For anyone who has ever practiced meditation, it isn't hard to imagine how children might struggle with some of its core tenets. Meditation, after all, is an art that is centered entirely around focus, and children are not exactly known for their ability to focus. There are many kinds of meditation, however, and children are perfectly capable of developing skills that will help them become mindful masters later in life— just remain conscious of the way you are presenting these practices to them.
What Age Should You Introduce Meditation
Children as young as 3 or 4 can understand narratives you provide them regarding their own consciousness. Starting at about age 8, children may become capable of focusing on how it feels to breathe, counting breaths, and sitting for guided visualizations. While very young children can potentially be influenced to become lifelong meditators, they can also become discouraged. You should never present any type of meditation as an unpleasant chore. Kids will pick up on your energy, as well as your enthusiasm for guiding them through whatever practice you have in mind. Proper sleep and activity will also help to create the right mindset for success.
Types of Meditation
The type of meditation that you can successfully practice with your child depends on their present level of activity. Movement-based exercises, for example, are best for times when kids are at their highest energy levels, while guided sleep meditations are best when things are winding down at the end of the day. Some examples of practices for kids ages 3-7 include:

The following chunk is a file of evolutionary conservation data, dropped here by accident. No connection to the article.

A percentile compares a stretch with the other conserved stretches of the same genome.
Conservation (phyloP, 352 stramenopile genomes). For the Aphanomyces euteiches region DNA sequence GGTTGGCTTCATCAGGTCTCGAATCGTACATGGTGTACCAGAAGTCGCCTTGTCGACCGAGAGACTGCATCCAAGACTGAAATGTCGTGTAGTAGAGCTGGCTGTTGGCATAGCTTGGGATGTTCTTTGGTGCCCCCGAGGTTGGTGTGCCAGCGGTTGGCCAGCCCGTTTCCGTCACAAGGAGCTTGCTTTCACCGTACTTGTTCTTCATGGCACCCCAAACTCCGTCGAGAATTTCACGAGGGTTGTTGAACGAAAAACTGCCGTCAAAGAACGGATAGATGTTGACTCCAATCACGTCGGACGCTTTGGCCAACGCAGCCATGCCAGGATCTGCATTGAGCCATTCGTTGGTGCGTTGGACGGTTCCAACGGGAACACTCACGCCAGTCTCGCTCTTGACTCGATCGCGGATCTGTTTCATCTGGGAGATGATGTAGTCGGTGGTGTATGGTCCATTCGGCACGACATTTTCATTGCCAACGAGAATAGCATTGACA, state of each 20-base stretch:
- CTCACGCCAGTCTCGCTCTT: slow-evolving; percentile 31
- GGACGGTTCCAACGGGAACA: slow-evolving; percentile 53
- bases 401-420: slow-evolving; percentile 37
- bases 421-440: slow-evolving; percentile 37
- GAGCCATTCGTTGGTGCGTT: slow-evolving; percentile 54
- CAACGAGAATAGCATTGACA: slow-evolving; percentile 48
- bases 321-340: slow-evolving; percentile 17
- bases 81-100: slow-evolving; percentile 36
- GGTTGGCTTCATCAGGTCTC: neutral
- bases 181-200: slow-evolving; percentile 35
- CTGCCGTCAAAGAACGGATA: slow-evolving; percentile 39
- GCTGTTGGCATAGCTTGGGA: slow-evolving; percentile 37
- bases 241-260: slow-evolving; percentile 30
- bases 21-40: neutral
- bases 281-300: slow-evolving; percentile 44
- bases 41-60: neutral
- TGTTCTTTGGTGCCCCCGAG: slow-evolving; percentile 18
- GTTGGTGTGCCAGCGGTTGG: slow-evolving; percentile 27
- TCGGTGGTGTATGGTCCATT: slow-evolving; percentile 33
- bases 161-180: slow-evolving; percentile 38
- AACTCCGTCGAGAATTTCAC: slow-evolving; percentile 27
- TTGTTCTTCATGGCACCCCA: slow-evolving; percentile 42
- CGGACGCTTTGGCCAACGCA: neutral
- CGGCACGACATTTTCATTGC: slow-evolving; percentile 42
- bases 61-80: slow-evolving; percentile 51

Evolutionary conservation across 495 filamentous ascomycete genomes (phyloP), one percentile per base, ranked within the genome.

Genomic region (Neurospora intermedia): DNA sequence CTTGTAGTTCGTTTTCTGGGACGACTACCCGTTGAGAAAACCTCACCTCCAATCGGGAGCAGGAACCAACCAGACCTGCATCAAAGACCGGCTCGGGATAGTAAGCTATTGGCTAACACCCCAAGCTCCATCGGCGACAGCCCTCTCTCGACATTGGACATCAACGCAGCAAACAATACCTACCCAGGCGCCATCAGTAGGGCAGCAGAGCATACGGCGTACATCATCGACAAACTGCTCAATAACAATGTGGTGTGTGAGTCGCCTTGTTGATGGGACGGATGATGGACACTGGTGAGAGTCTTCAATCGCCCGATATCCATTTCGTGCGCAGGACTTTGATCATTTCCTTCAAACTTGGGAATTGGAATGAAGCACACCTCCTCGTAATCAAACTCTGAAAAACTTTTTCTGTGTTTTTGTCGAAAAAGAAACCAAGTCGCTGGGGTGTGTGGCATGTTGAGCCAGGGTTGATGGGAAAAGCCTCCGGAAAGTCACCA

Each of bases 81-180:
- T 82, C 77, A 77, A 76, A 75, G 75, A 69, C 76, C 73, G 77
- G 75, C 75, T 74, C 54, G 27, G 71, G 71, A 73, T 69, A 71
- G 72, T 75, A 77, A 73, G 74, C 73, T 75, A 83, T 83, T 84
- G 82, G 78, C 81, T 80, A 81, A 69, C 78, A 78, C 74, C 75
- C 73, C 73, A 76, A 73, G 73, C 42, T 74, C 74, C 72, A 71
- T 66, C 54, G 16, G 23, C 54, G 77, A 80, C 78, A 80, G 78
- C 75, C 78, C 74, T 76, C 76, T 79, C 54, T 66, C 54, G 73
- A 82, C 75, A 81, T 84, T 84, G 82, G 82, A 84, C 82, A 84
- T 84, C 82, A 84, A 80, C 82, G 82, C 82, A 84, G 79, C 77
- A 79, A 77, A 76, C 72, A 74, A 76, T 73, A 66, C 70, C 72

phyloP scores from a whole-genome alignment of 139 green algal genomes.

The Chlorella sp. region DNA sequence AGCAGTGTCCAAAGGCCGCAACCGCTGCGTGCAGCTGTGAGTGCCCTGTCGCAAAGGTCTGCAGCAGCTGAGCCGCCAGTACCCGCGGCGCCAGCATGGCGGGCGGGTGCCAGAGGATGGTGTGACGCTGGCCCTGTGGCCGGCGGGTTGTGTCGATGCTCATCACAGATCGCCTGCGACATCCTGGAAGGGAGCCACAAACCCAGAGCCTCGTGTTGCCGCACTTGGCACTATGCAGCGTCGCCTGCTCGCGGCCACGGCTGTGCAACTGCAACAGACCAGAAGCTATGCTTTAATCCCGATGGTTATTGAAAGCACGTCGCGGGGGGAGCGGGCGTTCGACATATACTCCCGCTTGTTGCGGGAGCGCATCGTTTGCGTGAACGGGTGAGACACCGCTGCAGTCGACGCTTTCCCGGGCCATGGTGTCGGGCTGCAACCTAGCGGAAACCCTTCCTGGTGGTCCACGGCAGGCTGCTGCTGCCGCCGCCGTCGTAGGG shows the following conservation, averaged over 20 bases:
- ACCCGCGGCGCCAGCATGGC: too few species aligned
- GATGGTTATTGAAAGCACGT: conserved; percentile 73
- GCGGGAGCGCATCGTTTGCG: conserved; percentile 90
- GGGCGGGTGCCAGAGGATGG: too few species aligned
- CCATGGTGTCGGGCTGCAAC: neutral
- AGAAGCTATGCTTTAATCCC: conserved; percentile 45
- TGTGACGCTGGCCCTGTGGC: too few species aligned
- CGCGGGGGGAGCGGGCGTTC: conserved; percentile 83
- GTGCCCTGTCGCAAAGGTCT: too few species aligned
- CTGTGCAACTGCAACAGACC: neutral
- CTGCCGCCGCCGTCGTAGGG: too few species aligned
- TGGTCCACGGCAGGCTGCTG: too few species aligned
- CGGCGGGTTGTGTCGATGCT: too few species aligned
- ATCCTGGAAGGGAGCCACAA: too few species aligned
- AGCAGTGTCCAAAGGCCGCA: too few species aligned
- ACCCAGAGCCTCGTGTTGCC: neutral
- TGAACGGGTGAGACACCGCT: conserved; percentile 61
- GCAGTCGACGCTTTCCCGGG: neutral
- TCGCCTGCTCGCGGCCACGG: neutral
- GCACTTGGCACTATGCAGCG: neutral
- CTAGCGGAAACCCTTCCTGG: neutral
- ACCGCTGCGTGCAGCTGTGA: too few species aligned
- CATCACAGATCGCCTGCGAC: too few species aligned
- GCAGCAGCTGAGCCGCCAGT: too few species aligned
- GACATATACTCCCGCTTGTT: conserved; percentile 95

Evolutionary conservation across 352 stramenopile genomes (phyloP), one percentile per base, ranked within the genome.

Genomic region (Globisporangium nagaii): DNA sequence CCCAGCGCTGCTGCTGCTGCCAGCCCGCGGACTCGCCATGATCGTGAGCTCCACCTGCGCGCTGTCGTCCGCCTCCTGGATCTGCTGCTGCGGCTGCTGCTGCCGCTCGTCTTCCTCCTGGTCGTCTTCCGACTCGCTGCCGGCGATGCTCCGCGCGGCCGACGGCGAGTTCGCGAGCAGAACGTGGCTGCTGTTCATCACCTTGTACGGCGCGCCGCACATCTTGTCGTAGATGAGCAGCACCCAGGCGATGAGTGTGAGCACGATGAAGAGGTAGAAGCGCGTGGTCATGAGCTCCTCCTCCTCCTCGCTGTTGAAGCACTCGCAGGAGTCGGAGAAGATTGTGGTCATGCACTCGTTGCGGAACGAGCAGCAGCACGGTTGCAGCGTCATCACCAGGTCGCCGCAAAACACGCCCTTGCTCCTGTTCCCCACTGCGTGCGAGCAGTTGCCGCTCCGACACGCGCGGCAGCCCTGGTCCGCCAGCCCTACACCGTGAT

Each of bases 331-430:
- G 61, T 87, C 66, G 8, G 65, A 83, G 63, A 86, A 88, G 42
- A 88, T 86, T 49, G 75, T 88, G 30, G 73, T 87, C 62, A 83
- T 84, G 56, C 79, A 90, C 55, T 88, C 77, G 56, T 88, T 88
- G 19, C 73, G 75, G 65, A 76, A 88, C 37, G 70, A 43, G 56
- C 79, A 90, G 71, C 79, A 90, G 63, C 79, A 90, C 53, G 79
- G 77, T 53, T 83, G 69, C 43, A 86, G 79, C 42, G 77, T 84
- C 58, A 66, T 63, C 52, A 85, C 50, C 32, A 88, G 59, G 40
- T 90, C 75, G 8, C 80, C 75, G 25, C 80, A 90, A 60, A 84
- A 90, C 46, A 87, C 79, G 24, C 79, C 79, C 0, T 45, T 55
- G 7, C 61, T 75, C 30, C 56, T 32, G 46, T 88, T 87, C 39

- Practicing basic stretches and yoga poses. Ask them to label what they are feeling both physically and emotionally.
- Asking them about their favorite thing that happened recently and how they feel about it
- Telling them to visualize a sight or scent and guiding their focus by asking them to describe it
- Guiding them to focus on their breath for a few turns before releasing body tension
Practices for ages 8 and up can be a little more complex. Examples might include:
- Having them breathe in through the nose for 4 counts, hold for 4 counts, and release for 4 counts
- Guiding them to lie down and visualize a brilliant light melting away any negative energy they may have stored up
- Asking them to imagine a ball of energy traveling through their arms, legs, head, and heart
Benefits of Meditation
Meditation has no shortage of benefits for those who practice it. While buddhist monks have been using it for thousands of years, science has only just begun to discover its many positive effects on the human body. Because meditation requires an individual to focus on a single source of sensory input at the exclusion of any pent-up worries or fears, it is highly effective at combating stress, anxiety, depression, and other issues. A consistent practice reduces the arousal of the autonomic nervous system, and promotes healthy sleep, focus, and mental objectivity.
Although we sometimes think of children's lives as easier than ours, they are certainly not. Do you remember how hard it was to learn how to read and write for the first time? Kids need all of the help they can get. Just like keeping our physical bodies healthy through eating healthy and exercising, meditation can encourage a positive mental attitude.
If you have hesitated to introduce meditation to your children, there is never a bad time to start. Just think—some people spend their entire lives in a cycle of anxiety and stress. By helping your kids today, you are well ahead of the game.